We are pleased to feature an interview with Joshua DuBois as the first post on this new blog about the art and craft of writing on religion. DuBois’ recently published book, The President’s Devotional, has been well received and widely reviewed. DuBois served as Executive Director of the White House Office of Faith-Based and Neighborhood Partnerships during President Obama’s first term. He now teaches at New York University and is founder of the Values Partnerships consultancy.
The President’s Devotional is an unusual book, in a welcome way: while the daily devotionals stand on their own, you’ve added personal notes about yourself, about President Obama, and about what it’s like to serve in the White House in a highly divisive political atmosphere. Pitch the book to a potential reader: Why should someone read it?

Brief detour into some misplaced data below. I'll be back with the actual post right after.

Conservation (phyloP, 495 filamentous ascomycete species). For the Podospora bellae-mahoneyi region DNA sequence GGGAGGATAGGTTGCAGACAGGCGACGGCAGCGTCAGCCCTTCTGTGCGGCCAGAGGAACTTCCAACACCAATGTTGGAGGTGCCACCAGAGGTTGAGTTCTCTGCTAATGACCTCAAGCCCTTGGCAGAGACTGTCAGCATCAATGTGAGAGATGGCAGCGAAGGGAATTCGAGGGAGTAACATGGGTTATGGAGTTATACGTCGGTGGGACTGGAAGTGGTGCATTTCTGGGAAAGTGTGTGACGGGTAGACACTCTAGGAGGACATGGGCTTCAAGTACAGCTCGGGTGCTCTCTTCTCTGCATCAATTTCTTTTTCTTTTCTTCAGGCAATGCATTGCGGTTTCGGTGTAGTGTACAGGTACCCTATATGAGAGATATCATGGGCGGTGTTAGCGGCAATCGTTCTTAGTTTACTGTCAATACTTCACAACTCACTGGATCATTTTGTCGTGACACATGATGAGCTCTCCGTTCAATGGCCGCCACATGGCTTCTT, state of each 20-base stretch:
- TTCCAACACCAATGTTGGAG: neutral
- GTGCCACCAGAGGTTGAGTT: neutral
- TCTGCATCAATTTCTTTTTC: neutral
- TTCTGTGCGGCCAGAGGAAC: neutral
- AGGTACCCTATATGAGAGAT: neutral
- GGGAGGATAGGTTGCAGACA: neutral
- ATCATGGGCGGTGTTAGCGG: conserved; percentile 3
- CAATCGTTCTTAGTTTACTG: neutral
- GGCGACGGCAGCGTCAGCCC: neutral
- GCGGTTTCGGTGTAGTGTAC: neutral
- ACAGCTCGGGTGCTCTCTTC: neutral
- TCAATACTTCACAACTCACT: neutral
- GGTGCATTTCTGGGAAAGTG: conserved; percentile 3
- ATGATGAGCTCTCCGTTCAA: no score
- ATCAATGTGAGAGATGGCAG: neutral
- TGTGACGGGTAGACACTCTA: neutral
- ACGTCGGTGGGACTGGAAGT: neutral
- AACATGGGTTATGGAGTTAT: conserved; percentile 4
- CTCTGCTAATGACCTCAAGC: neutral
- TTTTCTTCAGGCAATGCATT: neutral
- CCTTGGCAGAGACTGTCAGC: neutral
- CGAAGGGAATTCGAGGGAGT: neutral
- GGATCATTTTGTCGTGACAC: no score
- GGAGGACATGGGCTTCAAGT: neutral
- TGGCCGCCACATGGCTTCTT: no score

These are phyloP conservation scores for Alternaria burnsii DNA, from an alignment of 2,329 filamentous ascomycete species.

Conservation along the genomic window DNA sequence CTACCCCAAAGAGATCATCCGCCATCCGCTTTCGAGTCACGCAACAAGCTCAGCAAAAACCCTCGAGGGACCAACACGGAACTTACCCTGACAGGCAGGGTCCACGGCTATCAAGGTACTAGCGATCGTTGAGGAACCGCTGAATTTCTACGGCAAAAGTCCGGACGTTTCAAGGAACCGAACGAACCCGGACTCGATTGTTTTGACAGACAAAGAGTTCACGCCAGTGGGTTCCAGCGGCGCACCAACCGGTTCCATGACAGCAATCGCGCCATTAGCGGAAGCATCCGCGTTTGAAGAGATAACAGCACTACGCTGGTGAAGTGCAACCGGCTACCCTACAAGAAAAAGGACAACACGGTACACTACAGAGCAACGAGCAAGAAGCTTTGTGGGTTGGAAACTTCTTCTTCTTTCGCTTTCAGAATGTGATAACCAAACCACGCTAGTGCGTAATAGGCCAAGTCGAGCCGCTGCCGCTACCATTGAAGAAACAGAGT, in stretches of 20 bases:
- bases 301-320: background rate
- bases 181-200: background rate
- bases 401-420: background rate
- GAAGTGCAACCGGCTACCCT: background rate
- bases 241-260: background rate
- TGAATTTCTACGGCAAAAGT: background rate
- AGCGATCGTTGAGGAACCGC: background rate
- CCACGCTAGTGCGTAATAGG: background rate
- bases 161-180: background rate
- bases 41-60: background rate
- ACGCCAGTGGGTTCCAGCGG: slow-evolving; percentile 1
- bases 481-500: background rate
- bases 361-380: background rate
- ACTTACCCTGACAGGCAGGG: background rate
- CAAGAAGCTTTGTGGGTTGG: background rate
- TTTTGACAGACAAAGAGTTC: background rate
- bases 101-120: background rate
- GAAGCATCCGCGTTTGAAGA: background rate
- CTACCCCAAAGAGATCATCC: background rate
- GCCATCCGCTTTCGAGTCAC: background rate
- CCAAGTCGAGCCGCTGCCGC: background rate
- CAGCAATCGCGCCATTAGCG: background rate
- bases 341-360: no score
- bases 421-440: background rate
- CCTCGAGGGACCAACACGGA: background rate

A few reasons:
- Read this book if you’re looking for a theological boost in the morning that’s not too heavy, and not too light. The President’s Devotional brings people closer to God and to their purpose on earth each day, using meaty scripture, history and culture — but it’s an easy read at the same time.
- Read this book if you want one of the better compilations of quotations that has been published in the last 50 years. The President’s Devotional mines wisdom from everyone from Kierkegaard to Johnny Cash, Nina Simone to Abraham Lincoln, and many others. It’s great for students, pastors, teachers and others who appreciate popular wisdom.
- Read this book if you want to know more about President Obama as a man, rather than just the Commander-in-Chief or a guy on the television screen. Through the essays that begin each month, readers will see a side of the President they’ve never seen before.
- Read this book if you want to know about one man’s faith journey in the White (namely, me): triumphs and failures, and everything in between
Read the rest here